• David Allen 12th Oct '19 - 1:03pm

    “The noise about revoke or referendum looks to be irrelevant because there is now serious momentum towards a deal being done with the EU and approved by parliament by 31.10. 19.”

    Hold those horses! Johnson’s positive brinkmanship and bounce tactics now aren’t a lot better than the negative brinkmanship and bounce tactics he employed up until a few days ago. Who does he think he can bounce into a hasty agreement? Barnier didn’t get where he is now by being naive and gullible, nor did Arlene Foster.

    “Corbyn has then committed us to an election in which Johnson will be anointed as the deliverer of Brexit with the largest Tory majority since 1983.”

    Corbyn is being remarkably obtuse. Just about all his colleagues can see that a referendum before any election is much the better option from Labour’s point of view. With an election first, Labour will get hammered. With a referendum first, Labour will instead probably gain a fair amount of the credit for helping get Brexit cancelled. But – if (mind you, my bet is strongly against) Johnson can get a deal agreed by both Parliament and the EU before October 31st, then even Corbyn will surely recognise that the time for a VONC will have passed.

    Indeed, the smart thing to do in such circumstances would be to refuse the election, let Johnson carry on until 2022, and make sure he took the blame for his (bad) Brexit.

  • Barry Lofty 12th Oct '19 - 2:02pm

    @David Allen
    Exactly! Just do not give him what he and his entourage crave, an early election!!

  • Labour will not get hammered in an election. This is because they are not fixated on single issue politics and because they have a large electoral base. The same thing was being predicted with the same arguments in 2017. I suspect, a Johnson deal would help Labour because it would effectively kill the issue for most middle ground voters, whilst leaving enough disgruntled Conservatives to damage their vote.

  • Mick Taylor 12th Oct '19 - 3:50pm

    The fact that the party would supported a third EU referendum doesn’t mean I support it. I am not and never gave been a supporter of referenda and have spoken against them both on EU referenda and other referenda as well.
    So no hypocrisy or double think here

  • O Glen hope springs eternal, Brexit won’t end the debate it merely moves it into the next phase. As bad things happen you’ll continually be on the back foot trying to rationalise and explain why bad things are happening. The cry of it ” Tis nothing to do with Brexit” will ring from your and fellows for decades to come. As to Labour hopelessly split they are and hopelessly split they will remain, yesterday’s party for yesterday’s man; perhaps you should join them.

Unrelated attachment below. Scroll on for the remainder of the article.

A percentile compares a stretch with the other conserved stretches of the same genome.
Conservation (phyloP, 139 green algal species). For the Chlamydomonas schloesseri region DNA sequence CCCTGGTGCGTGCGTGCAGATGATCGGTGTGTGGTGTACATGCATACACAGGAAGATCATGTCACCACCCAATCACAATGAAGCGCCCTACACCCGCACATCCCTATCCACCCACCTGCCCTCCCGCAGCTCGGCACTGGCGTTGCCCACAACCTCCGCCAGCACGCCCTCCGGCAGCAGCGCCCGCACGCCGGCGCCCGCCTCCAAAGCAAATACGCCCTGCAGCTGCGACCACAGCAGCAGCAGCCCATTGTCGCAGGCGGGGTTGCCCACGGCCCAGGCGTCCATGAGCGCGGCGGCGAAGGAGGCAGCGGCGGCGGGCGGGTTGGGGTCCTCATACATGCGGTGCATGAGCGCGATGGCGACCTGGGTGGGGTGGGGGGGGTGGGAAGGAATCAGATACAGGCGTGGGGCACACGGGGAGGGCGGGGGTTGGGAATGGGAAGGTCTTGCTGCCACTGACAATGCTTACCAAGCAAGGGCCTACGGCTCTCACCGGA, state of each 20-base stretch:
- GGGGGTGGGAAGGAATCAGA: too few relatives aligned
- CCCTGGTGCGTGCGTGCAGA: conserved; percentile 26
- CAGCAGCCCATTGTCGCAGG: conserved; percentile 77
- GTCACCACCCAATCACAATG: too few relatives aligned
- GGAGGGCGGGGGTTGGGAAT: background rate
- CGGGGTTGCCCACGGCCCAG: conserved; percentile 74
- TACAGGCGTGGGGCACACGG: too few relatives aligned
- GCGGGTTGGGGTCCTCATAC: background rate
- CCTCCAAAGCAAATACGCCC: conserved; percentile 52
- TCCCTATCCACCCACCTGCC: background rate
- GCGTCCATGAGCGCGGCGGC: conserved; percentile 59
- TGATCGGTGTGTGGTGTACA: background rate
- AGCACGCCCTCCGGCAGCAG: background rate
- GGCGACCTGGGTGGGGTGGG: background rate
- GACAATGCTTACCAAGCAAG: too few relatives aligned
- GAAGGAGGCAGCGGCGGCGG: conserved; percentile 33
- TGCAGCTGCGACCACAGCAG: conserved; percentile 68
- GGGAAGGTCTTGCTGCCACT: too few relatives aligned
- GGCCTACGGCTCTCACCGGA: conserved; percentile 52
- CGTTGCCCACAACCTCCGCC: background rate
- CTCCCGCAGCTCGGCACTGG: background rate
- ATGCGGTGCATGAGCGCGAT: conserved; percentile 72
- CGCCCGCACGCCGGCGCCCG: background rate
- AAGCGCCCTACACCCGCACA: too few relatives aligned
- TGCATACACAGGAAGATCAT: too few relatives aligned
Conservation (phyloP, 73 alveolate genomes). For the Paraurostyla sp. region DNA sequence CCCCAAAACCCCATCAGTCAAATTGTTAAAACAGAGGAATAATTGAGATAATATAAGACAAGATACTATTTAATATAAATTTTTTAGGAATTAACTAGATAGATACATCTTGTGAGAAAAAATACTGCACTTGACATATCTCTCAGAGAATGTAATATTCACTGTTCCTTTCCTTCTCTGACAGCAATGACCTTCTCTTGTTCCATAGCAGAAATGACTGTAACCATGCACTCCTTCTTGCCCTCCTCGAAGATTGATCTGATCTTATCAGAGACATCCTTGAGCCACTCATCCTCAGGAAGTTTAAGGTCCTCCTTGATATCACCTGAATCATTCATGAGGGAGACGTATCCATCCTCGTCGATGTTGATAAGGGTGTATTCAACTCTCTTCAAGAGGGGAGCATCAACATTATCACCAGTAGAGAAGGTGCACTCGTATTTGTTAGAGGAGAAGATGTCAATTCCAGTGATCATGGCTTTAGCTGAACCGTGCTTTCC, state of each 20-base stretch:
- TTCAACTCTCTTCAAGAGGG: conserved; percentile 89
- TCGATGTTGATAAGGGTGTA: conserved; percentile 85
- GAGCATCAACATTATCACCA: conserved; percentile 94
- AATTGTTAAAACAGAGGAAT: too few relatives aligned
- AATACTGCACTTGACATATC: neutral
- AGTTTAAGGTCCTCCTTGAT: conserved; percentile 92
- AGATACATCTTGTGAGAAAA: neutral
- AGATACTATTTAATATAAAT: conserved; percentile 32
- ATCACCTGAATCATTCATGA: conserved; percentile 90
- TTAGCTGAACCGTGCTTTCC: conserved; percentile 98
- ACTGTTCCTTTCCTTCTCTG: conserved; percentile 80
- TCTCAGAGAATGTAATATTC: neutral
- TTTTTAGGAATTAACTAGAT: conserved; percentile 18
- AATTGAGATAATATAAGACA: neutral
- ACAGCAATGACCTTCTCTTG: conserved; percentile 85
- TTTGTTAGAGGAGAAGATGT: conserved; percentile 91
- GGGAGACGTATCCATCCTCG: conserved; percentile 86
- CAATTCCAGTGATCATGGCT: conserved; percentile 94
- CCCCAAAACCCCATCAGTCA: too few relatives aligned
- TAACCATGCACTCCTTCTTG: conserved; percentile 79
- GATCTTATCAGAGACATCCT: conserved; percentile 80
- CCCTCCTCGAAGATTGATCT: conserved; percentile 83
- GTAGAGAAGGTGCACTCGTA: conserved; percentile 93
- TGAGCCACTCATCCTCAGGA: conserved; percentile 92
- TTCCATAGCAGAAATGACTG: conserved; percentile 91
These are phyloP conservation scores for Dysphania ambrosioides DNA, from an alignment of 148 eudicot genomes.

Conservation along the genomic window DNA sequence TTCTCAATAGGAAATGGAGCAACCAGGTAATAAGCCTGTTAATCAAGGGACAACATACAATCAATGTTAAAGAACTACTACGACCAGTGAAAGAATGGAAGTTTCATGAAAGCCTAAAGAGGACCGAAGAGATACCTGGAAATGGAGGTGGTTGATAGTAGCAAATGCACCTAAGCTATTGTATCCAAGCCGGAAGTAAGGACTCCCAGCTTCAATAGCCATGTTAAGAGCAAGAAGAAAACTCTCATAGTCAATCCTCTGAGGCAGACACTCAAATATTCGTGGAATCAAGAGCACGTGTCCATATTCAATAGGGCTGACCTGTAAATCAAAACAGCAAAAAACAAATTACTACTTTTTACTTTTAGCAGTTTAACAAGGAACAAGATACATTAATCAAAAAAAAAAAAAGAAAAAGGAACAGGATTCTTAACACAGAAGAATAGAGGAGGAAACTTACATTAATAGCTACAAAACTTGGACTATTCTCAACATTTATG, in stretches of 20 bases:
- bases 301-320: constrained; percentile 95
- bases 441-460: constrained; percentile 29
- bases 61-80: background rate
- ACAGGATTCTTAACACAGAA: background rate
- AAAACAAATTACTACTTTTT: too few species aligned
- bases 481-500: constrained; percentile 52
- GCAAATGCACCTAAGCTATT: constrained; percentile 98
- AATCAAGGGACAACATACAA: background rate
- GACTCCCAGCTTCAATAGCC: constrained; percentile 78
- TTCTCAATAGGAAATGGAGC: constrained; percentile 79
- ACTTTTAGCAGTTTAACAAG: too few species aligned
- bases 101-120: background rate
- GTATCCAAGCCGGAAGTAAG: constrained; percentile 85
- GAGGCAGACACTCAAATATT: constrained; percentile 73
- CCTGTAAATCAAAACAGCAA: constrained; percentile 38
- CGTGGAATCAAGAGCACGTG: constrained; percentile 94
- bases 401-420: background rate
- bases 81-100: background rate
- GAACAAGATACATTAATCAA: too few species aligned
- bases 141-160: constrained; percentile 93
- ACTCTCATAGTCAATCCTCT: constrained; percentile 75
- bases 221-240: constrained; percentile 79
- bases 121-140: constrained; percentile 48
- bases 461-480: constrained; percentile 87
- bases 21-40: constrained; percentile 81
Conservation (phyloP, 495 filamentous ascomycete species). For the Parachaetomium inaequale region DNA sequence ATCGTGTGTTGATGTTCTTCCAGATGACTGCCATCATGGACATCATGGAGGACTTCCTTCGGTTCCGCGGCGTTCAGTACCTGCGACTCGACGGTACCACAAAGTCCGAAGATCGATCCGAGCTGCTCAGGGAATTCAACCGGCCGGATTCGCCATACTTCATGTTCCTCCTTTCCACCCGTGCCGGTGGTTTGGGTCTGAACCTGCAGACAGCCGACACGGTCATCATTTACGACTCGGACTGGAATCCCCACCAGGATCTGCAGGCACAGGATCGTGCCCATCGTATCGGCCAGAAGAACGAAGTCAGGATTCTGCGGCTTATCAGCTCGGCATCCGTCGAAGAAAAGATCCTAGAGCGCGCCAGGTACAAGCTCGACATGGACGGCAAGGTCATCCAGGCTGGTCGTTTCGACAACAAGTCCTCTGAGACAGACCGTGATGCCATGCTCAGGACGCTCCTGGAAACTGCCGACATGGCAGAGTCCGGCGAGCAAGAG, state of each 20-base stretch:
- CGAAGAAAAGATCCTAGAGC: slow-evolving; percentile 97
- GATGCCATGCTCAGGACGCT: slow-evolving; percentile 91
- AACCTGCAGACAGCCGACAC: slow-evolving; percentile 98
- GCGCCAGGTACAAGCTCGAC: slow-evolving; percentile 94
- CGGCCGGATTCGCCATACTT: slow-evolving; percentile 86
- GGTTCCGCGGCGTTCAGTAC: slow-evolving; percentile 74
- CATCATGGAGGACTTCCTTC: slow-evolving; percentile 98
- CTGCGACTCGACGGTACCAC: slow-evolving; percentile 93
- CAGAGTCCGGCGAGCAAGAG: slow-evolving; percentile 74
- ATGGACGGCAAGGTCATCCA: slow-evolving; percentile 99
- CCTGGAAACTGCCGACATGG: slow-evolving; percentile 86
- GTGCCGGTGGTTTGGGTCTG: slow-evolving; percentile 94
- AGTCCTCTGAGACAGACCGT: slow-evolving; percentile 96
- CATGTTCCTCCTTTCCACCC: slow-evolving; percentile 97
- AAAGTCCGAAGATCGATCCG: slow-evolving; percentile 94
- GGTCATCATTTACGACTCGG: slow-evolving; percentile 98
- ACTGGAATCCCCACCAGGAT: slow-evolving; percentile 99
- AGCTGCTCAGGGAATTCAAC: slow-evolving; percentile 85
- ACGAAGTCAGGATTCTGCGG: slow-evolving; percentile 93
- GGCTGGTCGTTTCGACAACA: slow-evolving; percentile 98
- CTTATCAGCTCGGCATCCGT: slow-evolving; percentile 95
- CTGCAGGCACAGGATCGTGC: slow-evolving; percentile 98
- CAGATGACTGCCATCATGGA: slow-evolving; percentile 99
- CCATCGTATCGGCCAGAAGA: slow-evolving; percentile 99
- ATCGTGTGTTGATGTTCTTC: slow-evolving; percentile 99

• Paul Barker 12th Oct '19 - 5:20pm

    At the start of The 2017 Campaign Labour were 16% ahead of The Libdems, the current average gap is just 3% & has been falling in recent Weeks. In 2017 it was easy for everyone to spin The Election as a two horse race while Tory attacks on Corbyn felt overdone & implausable.
    This time it will be much harder to dismiss The Libdem challenge while Corbyn is no longer New & unknown.

  • Frankie
    Annoy someone else. I will not respond to idiots who use nasty anti-Semitic tropes(everybody’s friend, a bit exotic and so on) in personal attacks.

  • Alex Macfie 12th Oct '19 - 6:05pm

    Roger Billins: You make a lot of assumptions. A deal being passed would NOT mean the end of Brexit as an issue. It would just be the beginning, as all the talk would move onto the UK’s future relationship with the EU.
    Current opinion polls would not necessarily translate to a 1983-style Tory landslide, even if it was sustained through an election campaign (not a certainty — remember 2017?). You assume uniform national swing, which is emphatically not what is going to happen. The Lib Dems are attacking the Tories in traditionally safe Tory but remain-leaning seats. The Tories will need to win over a lot of Lexiteer voters in traditional Labour seats to counter this and have any hope of winning an overall majority.

  • Alex Macfie 12th Oct '19 - 6:13pm

    I think it’s completely inappropriate to compare a vote to a lottery. In a vote, the voter’s choice is PART of the result, whereas the result of a lottery is completely separate from each player’s choice. But if we must debase voting by comparing it to playing the lottery, the appropriate comparison for running a vote again is playing the lottery again next week.

  • Neil Sandison 13th Oct '19 - 12:04pm

    A general election dominated by Brexit is corrosive and will just entrench negative messages like” just get it done “. which is how the Brexiteers won last time with ” taking back control”. We need to push for a peoples vote on the 2 options Boris Johnsons package or remain with the good deal we already have . It should not be mixed up with a general election.

  • David Evershed 13th Oct '19 - 5:49pm